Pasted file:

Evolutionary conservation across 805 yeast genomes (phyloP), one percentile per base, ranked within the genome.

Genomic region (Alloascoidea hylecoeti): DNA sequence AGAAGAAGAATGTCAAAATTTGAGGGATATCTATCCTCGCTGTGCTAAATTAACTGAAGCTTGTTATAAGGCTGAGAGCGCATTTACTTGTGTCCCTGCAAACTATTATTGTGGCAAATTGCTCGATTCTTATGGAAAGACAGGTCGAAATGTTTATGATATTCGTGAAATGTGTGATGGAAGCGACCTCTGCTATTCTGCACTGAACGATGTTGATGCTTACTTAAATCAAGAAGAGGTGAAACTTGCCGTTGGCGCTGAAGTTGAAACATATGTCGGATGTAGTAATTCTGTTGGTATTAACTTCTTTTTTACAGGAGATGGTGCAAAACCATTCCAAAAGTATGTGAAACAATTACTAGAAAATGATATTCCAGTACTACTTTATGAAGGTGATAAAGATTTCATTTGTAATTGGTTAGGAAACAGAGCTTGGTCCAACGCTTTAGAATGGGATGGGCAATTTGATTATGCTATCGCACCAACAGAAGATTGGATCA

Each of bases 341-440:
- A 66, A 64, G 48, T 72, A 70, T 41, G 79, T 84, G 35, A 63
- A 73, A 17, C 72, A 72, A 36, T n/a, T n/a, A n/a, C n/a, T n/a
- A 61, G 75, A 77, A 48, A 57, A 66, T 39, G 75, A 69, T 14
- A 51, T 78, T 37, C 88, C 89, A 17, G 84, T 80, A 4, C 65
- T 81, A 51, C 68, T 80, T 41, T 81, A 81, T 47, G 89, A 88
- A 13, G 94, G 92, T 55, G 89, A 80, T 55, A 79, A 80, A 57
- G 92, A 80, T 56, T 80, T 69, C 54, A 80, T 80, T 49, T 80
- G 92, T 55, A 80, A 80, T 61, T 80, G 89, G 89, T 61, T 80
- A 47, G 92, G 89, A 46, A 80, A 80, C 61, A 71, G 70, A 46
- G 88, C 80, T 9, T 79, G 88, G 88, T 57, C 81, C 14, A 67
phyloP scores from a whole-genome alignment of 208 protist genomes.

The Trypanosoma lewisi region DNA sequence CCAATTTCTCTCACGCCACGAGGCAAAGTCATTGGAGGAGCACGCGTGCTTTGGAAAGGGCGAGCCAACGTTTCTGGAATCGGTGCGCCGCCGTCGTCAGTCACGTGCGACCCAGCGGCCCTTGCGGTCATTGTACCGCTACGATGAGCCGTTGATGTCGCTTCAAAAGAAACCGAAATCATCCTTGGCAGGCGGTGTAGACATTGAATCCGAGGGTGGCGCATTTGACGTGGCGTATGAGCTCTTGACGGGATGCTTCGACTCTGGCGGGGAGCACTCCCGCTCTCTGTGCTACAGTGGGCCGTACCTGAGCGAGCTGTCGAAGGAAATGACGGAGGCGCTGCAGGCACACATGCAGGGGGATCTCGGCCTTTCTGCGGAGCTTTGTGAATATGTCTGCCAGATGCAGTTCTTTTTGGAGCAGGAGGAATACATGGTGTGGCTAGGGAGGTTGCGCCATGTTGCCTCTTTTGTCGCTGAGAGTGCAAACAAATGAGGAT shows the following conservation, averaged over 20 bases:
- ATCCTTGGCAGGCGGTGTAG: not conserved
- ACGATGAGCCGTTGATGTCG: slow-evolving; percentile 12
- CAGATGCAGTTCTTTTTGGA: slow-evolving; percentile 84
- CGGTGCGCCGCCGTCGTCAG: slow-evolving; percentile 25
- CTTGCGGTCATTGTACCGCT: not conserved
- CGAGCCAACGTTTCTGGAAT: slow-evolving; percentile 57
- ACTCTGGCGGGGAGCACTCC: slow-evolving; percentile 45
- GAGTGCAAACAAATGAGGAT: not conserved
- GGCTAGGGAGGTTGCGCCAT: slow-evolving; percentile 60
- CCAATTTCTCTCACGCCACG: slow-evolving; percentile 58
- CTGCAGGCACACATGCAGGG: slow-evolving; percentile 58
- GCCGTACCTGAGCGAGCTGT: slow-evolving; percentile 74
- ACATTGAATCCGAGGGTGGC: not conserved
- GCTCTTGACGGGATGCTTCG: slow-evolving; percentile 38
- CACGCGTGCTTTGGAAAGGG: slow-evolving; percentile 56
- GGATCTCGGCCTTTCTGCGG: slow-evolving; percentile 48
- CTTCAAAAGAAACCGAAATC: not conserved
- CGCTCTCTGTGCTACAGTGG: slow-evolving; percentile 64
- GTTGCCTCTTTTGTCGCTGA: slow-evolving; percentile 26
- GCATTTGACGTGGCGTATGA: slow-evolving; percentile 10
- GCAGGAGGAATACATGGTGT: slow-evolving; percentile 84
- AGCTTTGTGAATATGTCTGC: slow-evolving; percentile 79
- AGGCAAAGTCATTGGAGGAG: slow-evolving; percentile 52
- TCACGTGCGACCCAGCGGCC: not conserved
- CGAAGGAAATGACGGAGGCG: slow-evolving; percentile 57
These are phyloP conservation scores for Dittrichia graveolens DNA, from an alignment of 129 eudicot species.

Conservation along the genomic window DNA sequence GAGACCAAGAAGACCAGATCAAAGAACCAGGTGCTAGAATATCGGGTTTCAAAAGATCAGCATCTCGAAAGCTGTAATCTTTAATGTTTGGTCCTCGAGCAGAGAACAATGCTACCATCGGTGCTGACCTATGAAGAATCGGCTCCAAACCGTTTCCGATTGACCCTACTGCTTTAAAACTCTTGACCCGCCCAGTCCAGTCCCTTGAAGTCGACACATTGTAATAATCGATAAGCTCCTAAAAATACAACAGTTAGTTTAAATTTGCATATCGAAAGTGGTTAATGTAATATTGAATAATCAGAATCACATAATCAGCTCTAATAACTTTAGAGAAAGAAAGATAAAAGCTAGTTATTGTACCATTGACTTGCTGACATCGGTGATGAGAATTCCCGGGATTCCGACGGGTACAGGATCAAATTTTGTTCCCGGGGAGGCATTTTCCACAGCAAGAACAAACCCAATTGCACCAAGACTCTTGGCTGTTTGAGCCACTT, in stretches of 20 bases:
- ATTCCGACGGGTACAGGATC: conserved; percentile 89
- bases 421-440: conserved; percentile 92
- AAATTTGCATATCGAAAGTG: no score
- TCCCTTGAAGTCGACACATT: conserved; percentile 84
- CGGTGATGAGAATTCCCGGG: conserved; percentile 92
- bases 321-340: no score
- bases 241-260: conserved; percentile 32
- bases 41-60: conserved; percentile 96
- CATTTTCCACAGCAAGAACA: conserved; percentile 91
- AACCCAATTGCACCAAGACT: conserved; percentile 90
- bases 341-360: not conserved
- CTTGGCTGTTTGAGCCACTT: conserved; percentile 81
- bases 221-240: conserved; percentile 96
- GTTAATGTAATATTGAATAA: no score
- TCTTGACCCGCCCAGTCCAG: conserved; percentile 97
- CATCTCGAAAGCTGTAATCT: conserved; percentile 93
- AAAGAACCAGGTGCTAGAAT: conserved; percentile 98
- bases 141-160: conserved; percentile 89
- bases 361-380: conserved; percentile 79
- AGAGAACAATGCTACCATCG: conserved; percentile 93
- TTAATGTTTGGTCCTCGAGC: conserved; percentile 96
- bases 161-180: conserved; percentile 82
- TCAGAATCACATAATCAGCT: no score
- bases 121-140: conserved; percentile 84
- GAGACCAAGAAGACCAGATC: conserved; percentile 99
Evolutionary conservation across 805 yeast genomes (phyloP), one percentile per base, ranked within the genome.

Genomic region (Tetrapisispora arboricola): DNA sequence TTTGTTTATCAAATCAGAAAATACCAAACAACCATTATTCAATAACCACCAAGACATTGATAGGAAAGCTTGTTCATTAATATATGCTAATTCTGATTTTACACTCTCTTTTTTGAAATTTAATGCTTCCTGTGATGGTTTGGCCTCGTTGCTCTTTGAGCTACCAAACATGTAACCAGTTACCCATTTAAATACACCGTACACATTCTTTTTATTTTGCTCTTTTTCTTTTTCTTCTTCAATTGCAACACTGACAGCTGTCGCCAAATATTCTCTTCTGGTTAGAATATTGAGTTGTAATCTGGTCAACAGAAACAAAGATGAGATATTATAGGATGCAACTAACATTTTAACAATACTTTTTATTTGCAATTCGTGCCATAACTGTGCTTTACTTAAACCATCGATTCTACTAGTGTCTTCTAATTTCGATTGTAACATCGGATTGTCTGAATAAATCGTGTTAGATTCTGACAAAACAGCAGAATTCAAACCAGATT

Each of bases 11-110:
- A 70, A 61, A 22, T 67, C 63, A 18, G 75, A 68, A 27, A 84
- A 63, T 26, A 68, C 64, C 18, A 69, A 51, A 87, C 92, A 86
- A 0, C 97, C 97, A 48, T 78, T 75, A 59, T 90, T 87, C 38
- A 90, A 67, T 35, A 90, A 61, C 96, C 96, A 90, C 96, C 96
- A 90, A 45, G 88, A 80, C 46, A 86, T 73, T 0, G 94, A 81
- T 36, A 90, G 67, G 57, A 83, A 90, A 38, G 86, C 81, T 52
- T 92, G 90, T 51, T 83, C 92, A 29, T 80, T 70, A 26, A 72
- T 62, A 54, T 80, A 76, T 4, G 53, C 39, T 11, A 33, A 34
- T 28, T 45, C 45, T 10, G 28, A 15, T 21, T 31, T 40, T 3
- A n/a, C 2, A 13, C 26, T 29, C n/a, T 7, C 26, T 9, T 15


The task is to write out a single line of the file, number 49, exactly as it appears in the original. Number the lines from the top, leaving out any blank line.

- bases 241-260: conserved; percentile 32